Animal advocates consider dog fighting to be one of the most serious forms of animal abuse, not only for the violence that the dogs endure during and after the fights, but because of the suffering they often endure in training. At least one major study alleges that the prevailing mind set among dog fighters is that, the more the dog suffers, the tougher he will become, and the better fighter he will therefore be. In addition to the treatment a dog receives when he has potential as a fighter, according to a filing in U.S. District Court in Richmond by federal investigators in Virginia, which was obtained under the Freedom of Information Act and published by the Baltimore Sun on July 6, 2007, a losing dog or one whose potential is considered unacceptable faces "being put to death by drowning, strangulation, hanging, gun shot, electrocution or some other method".
Status by Region
Dog fighting has been popular in many countries throughout history and continues to be practised both legally and illegally around the world.
Due to the actions of groups such as the Society for the Prevention of Cruelty to Animals, dog fighting is now illegal in all first world countries except Japan.. Dog fighting is legal in most third world countries. In the 20th and 21st centuries, dog fighting has increasingly become an unlawful activity in most of the world.
Dog fighting is illegal in Australia. It is also illegal to possess any fighting equipment designed for dog fighting. Despite this, there are many dog fighting rings in Australia which are often associated with gambling activities and other illegal practices such as drug dealing and firearms. The RSPCA is concerned that dog fighting involves the suffering or even the death of dogs for the purpose of entertainment. The illegal nature of dogfighting in Australia means that injured dogs rarely get veterinary treatment placing the dog' s health and welfare at even greater risk. "Restricted Breed Dogs" cannot be imported into Australia. These include the Dogo Argentino, the Japanese Tosa, the Fila Brasileiro, the Perro de Presa Canario and the American Pit Bull Terrier. Of these, the Pit Bull Terrier and the Perro de Presa Canario are the only breeds currently known to exist in Australia and there are strict regulations on keeping these breeds, including a prohibition on transferring ownership.
Dog fighting is not common barring some rural areas, and is illegal as defined by the Indian law. It is also illegal to possess dogfighting materials such as videos, or to attend an event.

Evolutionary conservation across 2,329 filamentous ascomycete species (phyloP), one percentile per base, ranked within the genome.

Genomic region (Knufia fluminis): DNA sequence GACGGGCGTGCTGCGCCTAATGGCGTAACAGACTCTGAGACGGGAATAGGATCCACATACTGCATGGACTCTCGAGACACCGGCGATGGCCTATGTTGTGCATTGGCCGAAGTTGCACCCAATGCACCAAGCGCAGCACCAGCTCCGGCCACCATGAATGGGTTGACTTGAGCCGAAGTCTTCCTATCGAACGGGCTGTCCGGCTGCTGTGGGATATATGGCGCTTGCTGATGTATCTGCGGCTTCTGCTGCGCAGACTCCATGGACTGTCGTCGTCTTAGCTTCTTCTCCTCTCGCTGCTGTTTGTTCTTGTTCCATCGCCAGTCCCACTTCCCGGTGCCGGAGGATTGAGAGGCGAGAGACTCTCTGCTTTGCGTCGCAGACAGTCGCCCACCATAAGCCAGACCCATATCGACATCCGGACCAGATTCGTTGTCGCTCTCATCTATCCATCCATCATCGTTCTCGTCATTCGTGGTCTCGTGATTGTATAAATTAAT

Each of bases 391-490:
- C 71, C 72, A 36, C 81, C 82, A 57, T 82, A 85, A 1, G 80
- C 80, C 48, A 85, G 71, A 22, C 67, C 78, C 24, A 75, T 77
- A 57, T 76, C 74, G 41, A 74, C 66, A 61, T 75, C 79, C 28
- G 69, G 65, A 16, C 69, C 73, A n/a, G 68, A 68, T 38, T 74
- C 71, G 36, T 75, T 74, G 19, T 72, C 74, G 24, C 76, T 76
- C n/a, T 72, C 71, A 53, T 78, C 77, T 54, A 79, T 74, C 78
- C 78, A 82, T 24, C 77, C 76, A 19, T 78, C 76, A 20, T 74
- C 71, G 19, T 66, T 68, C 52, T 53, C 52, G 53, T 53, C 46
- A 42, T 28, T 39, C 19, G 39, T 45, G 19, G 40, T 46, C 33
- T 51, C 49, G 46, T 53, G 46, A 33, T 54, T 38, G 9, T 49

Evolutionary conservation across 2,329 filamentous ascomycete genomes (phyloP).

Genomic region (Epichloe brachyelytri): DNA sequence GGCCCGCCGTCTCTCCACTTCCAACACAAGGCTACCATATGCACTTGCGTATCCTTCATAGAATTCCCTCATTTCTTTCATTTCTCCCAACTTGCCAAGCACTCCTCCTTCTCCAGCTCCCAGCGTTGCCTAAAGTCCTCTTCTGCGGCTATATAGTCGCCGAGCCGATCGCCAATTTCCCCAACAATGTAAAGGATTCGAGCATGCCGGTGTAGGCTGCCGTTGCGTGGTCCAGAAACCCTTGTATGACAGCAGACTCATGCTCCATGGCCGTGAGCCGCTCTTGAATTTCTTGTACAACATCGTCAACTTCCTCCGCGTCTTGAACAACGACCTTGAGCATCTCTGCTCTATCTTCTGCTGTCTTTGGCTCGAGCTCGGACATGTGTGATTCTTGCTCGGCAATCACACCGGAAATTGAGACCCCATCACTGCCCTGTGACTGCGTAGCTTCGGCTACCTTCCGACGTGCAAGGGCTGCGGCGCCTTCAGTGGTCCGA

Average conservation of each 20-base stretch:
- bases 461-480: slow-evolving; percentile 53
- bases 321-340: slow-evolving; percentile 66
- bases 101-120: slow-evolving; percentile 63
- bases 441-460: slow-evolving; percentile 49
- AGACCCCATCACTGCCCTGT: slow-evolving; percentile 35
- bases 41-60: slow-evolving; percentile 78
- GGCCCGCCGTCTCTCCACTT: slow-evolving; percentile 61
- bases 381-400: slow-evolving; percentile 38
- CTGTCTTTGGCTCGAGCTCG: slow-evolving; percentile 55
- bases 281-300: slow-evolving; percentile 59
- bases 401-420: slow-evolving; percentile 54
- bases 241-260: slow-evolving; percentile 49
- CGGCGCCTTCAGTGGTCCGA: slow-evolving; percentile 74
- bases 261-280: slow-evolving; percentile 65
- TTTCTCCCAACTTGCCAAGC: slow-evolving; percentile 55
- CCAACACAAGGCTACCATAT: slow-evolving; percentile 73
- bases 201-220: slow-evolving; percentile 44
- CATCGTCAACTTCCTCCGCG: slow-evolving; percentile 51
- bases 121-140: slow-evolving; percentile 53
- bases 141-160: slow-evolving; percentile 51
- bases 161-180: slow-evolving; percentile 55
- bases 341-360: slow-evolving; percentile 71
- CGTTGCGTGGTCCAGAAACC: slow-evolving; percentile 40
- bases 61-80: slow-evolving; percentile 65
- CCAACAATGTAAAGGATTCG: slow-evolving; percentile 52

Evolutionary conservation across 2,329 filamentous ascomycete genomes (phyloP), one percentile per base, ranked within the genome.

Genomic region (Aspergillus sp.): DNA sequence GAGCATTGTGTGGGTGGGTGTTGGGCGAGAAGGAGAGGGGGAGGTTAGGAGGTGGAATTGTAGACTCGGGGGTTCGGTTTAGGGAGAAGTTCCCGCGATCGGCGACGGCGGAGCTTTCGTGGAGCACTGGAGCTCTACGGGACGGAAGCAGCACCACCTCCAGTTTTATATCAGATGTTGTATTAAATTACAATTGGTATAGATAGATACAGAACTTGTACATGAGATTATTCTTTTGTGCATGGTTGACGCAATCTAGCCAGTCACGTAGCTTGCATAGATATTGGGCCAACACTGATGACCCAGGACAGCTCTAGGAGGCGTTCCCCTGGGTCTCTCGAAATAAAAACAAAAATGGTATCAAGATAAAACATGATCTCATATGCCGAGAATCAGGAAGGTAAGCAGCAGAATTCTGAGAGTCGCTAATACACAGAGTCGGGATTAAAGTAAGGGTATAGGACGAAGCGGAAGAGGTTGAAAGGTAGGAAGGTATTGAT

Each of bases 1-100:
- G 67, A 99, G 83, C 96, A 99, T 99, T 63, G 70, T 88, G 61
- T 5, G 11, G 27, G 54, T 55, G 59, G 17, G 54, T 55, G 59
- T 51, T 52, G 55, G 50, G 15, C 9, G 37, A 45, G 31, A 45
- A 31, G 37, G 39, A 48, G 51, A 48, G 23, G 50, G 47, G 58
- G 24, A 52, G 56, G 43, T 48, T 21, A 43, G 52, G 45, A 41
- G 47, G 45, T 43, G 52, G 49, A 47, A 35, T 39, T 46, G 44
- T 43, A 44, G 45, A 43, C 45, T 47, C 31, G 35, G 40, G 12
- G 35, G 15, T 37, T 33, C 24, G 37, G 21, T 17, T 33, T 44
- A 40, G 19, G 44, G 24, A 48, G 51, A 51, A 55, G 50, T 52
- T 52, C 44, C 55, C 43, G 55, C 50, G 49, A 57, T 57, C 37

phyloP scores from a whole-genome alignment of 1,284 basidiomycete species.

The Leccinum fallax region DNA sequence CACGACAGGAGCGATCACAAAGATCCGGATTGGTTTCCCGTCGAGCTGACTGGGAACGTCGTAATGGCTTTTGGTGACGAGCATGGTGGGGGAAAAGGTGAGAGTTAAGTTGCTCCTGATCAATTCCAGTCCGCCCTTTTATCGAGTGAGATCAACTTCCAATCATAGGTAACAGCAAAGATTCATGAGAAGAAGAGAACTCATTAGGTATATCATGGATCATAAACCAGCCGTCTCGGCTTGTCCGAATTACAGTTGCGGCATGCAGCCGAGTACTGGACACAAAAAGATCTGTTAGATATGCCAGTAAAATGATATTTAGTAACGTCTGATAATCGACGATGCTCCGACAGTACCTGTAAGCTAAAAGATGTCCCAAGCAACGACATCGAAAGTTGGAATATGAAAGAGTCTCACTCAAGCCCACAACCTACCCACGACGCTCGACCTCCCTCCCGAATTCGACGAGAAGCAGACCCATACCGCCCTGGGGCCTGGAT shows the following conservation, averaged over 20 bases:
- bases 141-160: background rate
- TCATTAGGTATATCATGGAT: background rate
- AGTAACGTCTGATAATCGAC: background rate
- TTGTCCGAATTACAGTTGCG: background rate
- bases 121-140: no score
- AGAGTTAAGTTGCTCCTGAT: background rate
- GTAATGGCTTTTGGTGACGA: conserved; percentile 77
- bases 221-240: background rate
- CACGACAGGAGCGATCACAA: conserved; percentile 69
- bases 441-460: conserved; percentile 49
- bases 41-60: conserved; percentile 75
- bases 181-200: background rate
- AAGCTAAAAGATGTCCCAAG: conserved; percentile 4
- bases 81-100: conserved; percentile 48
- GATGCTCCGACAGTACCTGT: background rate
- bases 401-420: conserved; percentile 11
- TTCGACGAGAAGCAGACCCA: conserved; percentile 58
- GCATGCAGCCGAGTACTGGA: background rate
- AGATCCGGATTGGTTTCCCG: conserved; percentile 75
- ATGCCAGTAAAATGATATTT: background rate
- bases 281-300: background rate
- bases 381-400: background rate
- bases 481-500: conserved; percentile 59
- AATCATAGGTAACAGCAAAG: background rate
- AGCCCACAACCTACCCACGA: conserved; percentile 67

According to historical documents, Hōjō Takatoki, the 14th shikken (shogun's regent) of the Kamakura shogunate was known to be obsessed with dog fighting, to the point where he allowed his samurai to pay taxes with dogs. During this period dog fighting was known as inuawase (犬合わせ).
Dog fighting was considered a way for the Samurai to retain their aggressive edge during peaceful times. Several daimyō, such as Chosokabe Motochika and Yamauchi Yodo, both from Tosa Province (present-day Kōchi Prefecture), were known to encourage dog fighting. Dog fighting was also popular in Akita Prefecture, which is the origin of the Akita breed.
Dog fighting evolved in Kōchi to a form that is called tōken (闘犬). Under modern rules, dogs fight in a fenced ring until one of the dogs barks, yelps, or loses the will to fight. Owners are allowed to throw in the towel, and matches are stopped if a doctor judges it is too dangerous. Draws usually occur when both dogs will not fight or both dogs fight until the time limit. There are various other rules, including one that specifies that a dog will lose if it attempts to copulate. Champion dogs are called yokozuna, as in sumo. Dog fighting is not banned at a nationwide level, but the prefectures of Tokyo, Kanagawa, Fukui, Ishikawa, Toyama and Hokkaidō all ban the practice. Currently, most fighting dogs in Japan are of the Tosa breed which is native to Kōchi. Dog fighting does not have strong links to gambling in Japan.
Dog fighting is illegal in much of South America. The American Pit Bull Terrier is by far the most common breed involved in the bloodsport. The Fila Brasileiro and Dogo Argentino are also used as fighting dogs. The Dogo Cubano and Dogo Cordoba were used for fighting a century ago, but have become extinct.
Dog fighting is illegal in the United States. It has been illegal in Canada since 1892; however, the current law requires police to catch individuals during the unlawful act, which is often difficult.
According to a study by the College of Law of Michigan State University published in 2005, in the United States, dog fighting was once completely legal and was sanctioned and promoted during the colonial period (17th century through 1776) and continuing through the Victorian era in the late 19th century. However, by the early 20th century, the brutality inherent in dog fighting was no longer tolerated by American society. It has become increasingly outlawed, a trend which has continued into the 21st century.
As of 2008, dog fighting is a felony in all states. It is against the law even to attend a dog fighting event, regardless of direct participation. According to authorities, dog fighting is increasingly practiced by gangs in low income areas of the United States, and is linked to other unlawful activities, such as illegal gambling and prostitution.
Despite legality issues, dogs are still commonly used for fighting purposes all across the continent. The American Pit Bull Terrier is the most popular breed used for fighting, but foreign breeds, such as the Dogo Argentino (used widely in South America) and Presa Canario (used in Spain) are also gaining popularity.